A lottery is a procedure for distributing something (usually money) among a group of people by lot or by chance. It involves selling tickets, which may include the number or sequence of numbers to be drawn and the size or value of prizes. Usually the proceeds from ticket sales are pooled and distributed to the winner in proportion to the amount of the stakes placed by the ticket purchasers.
The earliest recorded lotteries are in the Low Countries, where towns attempted to raise money to build fortifications or to help the poor. Records from Ghent, Utrecht, and Bruges date from the 15th century.
Several states in the United States began to offer state-sponsored lottery games in the 1960s. These included Rhode Island, Connecticut, New Jersey, Massachusetts, Maryland, and Pennsylvania.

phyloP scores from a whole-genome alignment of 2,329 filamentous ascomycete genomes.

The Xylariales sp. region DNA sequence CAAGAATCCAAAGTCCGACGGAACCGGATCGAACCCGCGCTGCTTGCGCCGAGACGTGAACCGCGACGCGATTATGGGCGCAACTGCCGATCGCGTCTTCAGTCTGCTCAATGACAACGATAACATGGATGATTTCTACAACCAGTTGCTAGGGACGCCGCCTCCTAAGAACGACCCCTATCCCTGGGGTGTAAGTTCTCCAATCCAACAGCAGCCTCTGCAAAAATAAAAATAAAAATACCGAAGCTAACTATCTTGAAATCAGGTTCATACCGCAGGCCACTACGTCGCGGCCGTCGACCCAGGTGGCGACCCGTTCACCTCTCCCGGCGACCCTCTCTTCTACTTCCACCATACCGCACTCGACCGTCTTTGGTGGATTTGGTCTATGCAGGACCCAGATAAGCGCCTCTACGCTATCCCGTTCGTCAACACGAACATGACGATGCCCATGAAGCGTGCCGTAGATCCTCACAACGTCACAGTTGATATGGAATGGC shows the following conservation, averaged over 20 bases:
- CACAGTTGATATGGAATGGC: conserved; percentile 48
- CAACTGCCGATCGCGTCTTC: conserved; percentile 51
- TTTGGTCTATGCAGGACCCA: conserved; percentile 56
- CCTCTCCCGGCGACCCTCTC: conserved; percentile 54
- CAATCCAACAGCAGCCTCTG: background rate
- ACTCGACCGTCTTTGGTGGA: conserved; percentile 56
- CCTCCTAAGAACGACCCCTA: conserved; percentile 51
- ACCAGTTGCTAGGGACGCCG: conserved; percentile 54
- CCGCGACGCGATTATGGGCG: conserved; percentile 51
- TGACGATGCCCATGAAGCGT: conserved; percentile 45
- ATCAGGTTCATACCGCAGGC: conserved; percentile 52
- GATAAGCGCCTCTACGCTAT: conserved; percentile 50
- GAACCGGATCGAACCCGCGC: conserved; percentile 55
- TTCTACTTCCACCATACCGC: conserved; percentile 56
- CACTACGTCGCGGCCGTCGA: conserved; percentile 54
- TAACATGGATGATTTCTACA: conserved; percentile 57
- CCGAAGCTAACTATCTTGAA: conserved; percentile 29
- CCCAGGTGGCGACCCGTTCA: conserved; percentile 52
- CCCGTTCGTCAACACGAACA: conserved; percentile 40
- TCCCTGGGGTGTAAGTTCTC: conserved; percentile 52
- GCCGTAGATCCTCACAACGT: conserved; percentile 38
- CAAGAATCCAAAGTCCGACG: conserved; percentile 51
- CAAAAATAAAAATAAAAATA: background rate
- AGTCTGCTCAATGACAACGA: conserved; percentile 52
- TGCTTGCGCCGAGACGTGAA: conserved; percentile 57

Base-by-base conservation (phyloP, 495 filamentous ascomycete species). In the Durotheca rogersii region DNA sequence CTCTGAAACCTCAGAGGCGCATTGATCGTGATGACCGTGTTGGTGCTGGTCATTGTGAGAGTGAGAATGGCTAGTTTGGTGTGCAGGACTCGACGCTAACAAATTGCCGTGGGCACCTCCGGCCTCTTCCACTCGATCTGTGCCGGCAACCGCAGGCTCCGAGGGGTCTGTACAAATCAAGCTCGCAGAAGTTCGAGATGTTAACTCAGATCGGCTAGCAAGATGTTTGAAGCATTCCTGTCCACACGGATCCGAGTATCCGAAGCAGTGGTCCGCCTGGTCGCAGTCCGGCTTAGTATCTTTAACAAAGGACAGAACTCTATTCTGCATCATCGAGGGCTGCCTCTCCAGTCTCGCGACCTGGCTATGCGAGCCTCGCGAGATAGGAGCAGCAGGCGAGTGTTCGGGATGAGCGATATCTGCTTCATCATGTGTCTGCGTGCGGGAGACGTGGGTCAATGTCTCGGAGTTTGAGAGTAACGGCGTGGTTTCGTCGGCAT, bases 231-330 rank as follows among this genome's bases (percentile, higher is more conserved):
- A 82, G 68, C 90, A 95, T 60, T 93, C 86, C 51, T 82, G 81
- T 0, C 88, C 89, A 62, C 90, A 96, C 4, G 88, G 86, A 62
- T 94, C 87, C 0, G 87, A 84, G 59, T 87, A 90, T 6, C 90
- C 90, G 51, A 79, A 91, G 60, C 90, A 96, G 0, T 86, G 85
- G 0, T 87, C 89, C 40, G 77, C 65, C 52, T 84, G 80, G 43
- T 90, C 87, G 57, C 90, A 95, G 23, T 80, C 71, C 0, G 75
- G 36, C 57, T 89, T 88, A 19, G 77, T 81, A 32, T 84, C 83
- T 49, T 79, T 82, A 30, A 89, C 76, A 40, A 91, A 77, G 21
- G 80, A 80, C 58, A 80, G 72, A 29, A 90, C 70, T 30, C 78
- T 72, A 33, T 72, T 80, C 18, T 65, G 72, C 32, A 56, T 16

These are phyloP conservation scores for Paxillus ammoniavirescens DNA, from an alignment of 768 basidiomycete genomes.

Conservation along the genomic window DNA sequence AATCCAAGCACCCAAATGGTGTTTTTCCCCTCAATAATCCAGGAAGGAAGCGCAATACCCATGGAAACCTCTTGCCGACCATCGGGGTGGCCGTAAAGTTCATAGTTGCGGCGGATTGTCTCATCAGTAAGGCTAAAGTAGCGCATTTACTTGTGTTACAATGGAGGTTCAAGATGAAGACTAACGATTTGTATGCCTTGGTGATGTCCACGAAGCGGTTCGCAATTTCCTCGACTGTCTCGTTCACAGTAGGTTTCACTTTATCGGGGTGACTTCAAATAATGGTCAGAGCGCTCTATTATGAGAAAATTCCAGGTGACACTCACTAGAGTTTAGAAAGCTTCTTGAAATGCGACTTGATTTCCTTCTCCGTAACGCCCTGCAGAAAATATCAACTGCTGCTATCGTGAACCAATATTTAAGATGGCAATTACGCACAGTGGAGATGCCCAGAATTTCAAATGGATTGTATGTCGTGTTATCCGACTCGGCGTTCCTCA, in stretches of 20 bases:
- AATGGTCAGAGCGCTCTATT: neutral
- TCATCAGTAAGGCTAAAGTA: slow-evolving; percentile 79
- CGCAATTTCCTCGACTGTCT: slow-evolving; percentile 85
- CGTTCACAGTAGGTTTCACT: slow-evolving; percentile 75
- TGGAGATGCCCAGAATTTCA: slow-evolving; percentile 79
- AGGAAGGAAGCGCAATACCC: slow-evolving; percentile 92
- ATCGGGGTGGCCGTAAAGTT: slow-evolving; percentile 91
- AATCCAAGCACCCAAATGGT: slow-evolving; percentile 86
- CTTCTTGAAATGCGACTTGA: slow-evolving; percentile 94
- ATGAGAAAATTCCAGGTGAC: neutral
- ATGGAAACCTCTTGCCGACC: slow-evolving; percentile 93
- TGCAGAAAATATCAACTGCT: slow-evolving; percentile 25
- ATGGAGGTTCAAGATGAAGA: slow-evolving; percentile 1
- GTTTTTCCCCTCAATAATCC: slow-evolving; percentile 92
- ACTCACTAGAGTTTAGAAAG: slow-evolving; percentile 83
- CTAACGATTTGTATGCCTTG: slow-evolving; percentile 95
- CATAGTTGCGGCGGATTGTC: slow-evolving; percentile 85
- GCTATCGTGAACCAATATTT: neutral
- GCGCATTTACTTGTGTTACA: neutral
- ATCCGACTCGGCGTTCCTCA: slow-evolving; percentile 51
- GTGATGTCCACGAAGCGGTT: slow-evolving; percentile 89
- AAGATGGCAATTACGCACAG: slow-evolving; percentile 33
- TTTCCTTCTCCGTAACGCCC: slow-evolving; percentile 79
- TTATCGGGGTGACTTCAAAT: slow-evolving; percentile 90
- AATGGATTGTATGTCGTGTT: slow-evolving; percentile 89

In the 1970s, twelve additional states began offering their own lotteries. These states were in need of ways to raise funds for public projects without raising taxes.
They also wanted to attract residents from neighboring states and the District of Columbia who would cross state lines to purchase their tickets. The lottery in New York was particularly successful and was followed quickly by other state lotteries across the Northeast.
Although they are a form of gambling, lottery purchases can be accounted for by decision models that are based on expected value maximization, as well as more general models based on utility functions defined on things other than the lottery outcomes. These models can explain why some people buy lottery tickets, even though they cost more than they are expected to gain.